This past Wednesday there was a fire alarm at 4:30 AM in 5-degree weather at Carmichael Hall.
A Cold morning
I stand in the warmth
Of Huddled Strangers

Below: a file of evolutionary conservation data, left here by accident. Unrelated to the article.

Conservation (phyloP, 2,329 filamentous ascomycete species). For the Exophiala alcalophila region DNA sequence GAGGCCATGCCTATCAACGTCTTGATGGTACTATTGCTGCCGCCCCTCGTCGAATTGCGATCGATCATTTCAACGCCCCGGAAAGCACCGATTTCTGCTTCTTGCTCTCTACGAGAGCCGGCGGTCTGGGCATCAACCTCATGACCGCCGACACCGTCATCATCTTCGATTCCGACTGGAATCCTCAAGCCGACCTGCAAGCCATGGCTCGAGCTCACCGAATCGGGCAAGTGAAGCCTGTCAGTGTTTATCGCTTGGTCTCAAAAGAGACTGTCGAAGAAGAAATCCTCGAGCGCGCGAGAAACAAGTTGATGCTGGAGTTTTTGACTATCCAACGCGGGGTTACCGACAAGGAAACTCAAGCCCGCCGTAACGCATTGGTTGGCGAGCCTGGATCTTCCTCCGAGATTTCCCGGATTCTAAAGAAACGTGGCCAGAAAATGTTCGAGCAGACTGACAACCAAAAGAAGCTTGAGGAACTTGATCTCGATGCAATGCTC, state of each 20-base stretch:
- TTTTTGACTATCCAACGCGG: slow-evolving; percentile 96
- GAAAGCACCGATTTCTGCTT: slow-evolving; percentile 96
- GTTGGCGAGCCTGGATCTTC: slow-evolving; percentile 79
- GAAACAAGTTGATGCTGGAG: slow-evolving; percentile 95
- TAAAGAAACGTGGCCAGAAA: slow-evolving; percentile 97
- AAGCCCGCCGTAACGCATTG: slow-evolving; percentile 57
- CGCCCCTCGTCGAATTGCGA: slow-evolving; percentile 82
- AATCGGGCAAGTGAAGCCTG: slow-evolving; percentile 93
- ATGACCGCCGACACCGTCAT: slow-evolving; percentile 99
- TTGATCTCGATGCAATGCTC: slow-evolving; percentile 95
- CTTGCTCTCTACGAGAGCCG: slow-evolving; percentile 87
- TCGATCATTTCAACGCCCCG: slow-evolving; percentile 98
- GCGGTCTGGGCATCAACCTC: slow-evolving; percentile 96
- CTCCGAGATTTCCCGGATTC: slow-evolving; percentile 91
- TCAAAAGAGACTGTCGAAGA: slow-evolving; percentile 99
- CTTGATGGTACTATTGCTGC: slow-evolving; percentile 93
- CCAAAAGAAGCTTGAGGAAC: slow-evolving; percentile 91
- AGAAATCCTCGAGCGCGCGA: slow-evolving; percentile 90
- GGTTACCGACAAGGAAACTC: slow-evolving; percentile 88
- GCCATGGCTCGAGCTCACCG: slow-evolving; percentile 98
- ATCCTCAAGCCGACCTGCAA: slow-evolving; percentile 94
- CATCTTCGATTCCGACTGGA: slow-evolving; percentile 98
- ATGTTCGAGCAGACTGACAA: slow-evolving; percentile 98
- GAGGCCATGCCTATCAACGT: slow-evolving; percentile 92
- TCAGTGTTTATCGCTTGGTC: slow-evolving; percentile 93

This week we were introduced to the central theme of Japanese culture, which is the concept of Evanescence as balanced by Form . Coming from a western perspective , I found it difficult to grasp the idea that even though everything is constantly changing, it is still in form. At first I didn’t understand how something could be “uptight, and chaotic at the same time” (Inouye Lec 2). However after reading various tanka, in class and the readings I began to understand how these two ideas are able to blend together. Tanka’s have a simple form consisting of 5 lines with a certain pattern of syllables that must be followed. Though brief and with a rigid form, these short poems are able to effectively express the visual beauty of a moment (Inouye ,13). The importance of tankas in Japanese culture help to also illustrate the image of evanescence in the cicada shell as “utsusemi affirms life’s brevity and fragility.” (Inuoye Lec 2) Tankas are perfect for embodying this idea, because like all moments they are short and will always end. Though this can be seen as somewhat dismal, the Japanese embrace this notion, as it is the essence of reality. As busy college students, I think many of us forget the importance of the moment and living in the now. It makes me think of Ferris Bueller’s quote, “Life moves pretty fast. If you don’t stop and look around once in a while, you could miss it.”